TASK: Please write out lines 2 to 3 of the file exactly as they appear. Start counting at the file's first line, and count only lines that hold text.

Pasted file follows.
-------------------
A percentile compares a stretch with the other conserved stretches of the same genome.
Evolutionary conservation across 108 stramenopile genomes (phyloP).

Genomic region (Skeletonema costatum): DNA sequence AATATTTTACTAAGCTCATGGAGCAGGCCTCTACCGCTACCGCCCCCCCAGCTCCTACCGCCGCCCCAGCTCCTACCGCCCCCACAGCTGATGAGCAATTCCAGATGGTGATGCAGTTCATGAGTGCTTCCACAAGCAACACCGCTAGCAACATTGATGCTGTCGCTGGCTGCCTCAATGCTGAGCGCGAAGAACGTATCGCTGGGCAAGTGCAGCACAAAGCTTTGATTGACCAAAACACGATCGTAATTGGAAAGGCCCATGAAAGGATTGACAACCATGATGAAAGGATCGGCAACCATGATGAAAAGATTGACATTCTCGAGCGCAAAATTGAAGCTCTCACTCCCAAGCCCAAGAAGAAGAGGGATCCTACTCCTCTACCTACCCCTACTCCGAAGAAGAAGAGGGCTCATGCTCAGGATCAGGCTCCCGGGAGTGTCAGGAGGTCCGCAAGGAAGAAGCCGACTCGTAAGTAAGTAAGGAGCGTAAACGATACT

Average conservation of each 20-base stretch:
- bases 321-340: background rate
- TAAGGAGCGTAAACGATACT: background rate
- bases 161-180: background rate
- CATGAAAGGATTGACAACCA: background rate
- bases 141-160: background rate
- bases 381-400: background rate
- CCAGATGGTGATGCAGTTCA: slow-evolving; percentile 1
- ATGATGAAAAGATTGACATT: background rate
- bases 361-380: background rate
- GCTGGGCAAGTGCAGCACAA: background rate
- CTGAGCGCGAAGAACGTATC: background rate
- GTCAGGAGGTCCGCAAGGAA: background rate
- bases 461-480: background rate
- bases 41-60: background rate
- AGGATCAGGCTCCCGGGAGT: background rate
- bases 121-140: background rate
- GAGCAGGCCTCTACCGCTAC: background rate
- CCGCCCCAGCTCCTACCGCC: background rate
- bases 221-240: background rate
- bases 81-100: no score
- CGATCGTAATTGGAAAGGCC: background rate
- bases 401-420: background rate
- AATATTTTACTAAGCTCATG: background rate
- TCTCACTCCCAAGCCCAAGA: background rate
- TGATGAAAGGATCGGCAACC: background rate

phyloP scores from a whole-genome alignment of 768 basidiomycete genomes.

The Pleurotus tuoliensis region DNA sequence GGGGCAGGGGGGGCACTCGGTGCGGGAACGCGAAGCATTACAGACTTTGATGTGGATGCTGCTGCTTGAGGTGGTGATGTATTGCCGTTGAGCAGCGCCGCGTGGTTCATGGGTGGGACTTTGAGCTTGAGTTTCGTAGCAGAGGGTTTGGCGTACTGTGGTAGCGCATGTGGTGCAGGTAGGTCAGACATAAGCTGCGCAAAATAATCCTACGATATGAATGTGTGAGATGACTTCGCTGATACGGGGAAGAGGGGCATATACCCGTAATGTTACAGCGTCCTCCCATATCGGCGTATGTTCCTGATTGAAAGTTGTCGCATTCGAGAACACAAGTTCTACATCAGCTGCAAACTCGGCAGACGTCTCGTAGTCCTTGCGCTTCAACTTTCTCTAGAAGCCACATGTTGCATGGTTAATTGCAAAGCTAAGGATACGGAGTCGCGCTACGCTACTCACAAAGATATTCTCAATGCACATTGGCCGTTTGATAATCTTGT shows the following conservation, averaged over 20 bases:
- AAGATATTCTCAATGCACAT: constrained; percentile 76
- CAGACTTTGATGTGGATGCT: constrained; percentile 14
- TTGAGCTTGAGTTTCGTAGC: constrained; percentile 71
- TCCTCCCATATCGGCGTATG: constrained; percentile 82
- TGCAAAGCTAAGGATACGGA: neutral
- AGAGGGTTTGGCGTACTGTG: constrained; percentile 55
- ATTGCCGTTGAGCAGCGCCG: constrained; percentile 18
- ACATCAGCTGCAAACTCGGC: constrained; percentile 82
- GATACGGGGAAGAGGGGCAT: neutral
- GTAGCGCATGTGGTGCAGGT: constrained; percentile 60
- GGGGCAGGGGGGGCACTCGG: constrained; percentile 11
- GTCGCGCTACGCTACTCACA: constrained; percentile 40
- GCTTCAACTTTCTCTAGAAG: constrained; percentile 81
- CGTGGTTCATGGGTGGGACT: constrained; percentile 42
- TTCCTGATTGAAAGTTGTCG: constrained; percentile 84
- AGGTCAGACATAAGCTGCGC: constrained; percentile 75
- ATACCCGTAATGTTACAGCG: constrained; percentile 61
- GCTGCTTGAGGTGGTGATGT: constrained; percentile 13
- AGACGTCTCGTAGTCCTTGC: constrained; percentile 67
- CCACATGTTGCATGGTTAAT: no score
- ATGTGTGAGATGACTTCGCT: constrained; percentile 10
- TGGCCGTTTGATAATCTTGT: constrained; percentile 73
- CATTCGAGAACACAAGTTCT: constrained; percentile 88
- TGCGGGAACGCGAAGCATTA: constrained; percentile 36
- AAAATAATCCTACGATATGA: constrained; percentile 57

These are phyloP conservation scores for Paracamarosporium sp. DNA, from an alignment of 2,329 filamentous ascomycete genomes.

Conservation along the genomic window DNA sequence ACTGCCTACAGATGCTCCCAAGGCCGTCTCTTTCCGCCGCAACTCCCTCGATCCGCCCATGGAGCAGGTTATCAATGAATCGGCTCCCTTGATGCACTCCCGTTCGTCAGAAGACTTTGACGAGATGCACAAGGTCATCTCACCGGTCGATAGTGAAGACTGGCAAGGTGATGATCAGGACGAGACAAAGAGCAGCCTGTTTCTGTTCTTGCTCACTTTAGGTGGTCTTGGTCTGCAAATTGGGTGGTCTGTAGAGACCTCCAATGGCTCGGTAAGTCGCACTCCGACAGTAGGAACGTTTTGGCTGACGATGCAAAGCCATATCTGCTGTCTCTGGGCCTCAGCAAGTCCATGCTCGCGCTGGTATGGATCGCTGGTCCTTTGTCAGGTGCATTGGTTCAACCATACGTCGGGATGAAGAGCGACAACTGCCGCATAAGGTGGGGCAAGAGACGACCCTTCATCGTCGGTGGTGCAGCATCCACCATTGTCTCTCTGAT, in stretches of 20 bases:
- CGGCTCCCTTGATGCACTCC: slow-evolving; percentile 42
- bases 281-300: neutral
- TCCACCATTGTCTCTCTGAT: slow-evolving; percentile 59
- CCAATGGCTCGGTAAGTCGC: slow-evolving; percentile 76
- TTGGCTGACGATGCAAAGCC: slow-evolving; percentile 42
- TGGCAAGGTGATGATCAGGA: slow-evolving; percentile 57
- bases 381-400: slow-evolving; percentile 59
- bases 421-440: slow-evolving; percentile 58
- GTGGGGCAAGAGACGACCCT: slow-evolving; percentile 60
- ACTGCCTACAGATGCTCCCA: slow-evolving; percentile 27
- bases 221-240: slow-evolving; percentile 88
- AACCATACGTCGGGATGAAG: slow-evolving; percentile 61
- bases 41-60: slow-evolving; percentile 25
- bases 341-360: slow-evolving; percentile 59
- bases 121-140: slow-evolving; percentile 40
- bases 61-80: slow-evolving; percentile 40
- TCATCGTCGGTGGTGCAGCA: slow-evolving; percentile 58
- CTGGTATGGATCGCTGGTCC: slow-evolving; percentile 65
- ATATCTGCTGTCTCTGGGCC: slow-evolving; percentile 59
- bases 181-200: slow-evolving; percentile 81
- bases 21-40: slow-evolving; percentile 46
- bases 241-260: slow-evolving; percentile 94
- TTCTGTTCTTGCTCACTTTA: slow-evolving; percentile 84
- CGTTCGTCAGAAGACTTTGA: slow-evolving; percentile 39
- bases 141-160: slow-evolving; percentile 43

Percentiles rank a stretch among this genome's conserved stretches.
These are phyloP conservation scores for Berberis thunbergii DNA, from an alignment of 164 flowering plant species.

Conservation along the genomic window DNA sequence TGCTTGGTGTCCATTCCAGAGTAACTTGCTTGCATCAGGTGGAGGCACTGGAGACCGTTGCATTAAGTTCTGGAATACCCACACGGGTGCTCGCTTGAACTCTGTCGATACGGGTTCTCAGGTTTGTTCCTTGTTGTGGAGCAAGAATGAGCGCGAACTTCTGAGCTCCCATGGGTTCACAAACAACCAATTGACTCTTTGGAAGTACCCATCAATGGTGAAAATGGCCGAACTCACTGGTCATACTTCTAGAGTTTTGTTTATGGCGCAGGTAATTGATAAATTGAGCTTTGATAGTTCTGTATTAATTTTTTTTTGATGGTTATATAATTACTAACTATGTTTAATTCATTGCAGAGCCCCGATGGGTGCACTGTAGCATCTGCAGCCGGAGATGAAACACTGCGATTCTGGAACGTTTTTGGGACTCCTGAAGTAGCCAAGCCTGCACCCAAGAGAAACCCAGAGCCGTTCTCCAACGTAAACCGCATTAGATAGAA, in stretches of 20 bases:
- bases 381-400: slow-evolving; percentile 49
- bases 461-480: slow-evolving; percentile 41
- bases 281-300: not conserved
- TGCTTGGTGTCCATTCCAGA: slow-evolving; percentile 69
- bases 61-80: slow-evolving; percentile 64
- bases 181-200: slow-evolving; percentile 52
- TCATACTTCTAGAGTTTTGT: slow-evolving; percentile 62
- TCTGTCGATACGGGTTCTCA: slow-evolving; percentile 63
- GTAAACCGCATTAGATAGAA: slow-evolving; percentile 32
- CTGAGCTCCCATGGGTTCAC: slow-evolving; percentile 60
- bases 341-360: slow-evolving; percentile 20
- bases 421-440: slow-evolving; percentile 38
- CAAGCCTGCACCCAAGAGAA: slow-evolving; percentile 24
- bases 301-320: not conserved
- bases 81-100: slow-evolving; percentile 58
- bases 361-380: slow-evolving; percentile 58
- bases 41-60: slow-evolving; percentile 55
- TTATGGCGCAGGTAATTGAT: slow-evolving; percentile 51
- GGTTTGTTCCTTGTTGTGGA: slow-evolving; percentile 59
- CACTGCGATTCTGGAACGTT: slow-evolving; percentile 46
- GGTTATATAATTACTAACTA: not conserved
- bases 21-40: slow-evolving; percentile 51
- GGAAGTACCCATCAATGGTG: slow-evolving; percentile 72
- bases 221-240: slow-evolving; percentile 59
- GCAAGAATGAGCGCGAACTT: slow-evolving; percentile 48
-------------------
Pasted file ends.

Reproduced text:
Evolutionary conservation across 108 stramenopile genomes (phyloP).

Genomic region (Skeletonema costatum): DNA sequence AATATTTTACTAAGCTCATGGAGCAGGCCTCTACCGCTACCGCCCCCCCAGCTCCTACCGCCGCCCCAGCTCCTACCGCCCCCACAGCTGATGAGCAATTCCAGATGGTGATGCAGTTCATGAGTGCTTCCACAAGCAACACCGCTAGCAACATTGATGCTGTCGCTGGCTGCCTCAATGCTGAGCGCGAAGAACGTATCGCTGGGCAAGTGCAGCACAAAGCTTTGATTGACCAAAACACGATCGTAATTGGAAAGGCCCATGAAAGGATTGACAACCATGATGAAAGGATCGGCAACCATGATGAAAAGATTGACATTCTCGAGCGCAAAATTGAAGCTCTCACTCCCAAGCCCAAGAAGAAGAGGGATCCTACTCCTCTACCTACCCCTACTCCGAAGAAGAAGAGGGCTCATGCTCAGGATCAGGCTCCCGGGAGTGTCAGGAGGTCCGCAAGGAAGAAGCCGACTCGTAAGTAAGTAAGGAGCGTAAACGATACT